Ann Arbor Review


Geoffrey Philip
Joseph McNair
Chris Lord
Coleman Barks
Dave Etter
Elisavietta Ritchie
Sam Cornish
Duane Locke
Karyn Wolven
Marisella Veiga
Michael D. Long
Running Cub
Joanie Freeman
Alan Britt
Shutta Crum
Steve Beaulieu
Gerald Clark
Mary E. Finlan
Fred Wolven


I assume the roots above ground
Are holding hands
With roots underground, and the sand
Does not know or sense
The pulsations and the grip of wood
But the grackles that cross the sand
Leave foot tracks on the sand
And the foot tracks send messages
To black or brown and black feathers.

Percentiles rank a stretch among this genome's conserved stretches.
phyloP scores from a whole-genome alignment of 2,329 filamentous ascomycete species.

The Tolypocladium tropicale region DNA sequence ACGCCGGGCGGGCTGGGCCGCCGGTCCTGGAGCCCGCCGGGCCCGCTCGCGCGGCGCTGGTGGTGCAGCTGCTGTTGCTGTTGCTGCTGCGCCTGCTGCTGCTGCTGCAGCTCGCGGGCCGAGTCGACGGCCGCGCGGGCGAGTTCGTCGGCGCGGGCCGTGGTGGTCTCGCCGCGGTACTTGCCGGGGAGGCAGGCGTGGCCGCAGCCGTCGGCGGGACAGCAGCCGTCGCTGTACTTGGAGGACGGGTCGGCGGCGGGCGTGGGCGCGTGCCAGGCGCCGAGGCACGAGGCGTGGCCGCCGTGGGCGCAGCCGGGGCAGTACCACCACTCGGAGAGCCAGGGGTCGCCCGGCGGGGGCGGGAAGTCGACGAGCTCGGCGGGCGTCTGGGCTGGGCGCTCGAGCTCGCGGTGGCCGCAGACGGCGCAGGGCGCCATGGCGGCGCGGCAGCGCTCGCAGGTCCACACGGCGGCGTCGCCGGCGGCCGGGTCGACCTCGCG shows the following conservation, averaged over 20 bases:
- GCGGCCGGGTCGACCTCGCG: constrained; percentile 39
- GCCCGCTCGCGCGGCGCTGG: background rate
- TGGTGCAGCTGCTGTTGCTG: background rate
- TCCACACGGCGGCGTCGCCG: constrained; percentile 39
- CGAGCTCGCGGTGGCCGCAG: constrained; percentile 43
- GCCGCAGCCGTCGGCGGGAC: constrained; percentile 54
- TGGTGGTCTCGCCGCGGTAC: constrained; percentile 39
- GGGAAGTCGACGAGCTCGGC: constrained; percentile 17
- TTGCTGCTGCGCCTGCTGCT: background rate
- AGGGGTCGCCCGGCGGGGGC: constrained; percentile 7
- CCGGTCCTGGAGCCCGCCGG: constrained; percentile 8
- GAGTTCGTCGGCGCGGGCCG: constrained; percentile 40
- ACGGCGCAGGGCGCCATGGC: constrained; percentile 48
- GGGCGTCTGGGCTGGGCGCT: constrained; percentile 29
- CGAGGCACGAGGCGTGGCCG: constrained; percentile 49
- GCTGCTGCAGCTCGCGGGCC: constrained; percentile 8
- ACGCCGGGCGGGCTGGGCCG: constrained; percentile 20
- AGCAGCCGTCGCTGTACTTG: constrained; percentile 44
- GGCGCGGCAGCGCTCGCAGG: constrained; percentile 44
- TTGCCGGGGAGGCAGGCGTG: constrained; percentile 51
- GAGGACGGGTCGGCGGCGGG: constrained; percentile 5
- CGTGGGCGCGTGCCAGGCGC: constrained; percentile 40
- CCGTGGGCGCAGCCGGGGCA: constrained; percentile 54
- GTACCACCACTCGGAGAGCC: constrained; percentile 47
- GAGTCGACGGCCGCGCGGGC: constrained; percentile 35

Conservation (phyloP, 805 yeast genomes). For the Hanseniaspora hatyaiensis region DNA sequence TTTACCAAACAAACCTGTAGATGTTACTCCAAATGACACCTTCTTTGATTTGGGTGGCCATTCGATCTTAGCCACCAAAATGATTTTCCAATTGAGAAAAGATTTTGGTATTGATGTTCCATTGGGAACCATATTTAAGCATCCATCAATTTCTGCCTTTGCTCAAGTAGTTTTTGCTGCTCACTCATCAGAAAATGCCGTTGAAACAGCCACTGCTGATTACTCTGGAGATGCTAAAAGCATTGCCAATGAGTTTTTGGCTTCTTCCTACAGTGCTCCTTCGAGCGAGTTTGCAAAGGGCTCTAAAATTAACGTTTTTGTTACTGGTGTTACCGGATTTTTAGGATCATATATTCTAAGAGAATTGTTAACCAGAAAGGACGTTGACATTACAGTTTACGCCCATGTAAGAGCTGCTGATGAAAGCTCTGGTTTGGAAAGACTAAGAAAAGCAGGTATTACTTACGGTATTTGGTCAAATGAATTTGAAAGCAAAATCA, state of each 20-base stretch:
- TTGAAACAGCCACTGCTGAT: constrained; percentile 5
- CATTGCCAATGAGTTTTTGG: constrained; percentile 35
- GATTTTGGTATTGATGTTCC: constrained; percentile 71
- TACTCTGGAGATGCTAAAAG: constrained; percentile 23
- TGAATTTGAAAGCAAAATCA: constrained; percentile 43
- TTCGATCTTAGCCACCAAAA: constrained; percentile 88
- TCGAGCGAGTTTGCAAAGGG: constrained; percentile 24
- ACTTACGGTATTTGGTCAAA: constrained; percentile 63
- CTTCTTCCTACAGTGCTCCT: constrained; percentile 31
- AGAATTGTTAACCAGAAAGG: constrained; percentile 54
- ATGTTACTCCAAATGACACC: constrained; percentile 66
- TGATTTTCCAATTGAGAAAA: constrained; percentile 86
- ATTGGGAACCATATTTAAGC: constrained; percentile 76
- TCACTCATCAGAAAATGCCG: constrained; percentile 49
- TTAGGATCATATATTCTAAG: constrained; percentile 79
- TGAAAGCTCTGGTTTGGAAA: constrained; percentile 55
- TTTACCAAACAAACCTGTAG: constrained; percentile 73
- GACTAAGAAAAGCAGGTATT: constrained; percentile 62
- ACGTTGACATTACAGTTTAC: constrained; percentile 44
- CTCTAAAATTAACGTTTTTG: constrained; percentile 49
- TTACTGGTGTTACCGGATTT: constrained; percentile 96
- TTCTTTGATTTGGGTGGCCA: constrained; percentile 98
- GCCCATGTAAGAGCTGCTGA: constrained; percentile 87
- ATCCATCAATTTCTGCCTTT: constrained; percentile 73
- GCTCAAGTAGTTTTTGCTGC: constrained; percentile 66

The tangential is rhizomatic,
Be it wood, or human hands.

A nearby willow tree that shadows
Wood ducks and the water,
Its shade twisted over her
Black wearing apparel to disappear,
Except for a trace on her little finger.
The shade moved over to become
A dark, vague, vaporous wedding ring.

White moths flutter over the grasses
Spiked seed pods and bring loneliness.

The choir of air sings higher notes;
Clipped the barbed wire of angels' wings.

The antennae of ants become audible,
It is the listening,
The listening that sinks the listener
Inside the earth and the wisdom of worms.

Duane Locke


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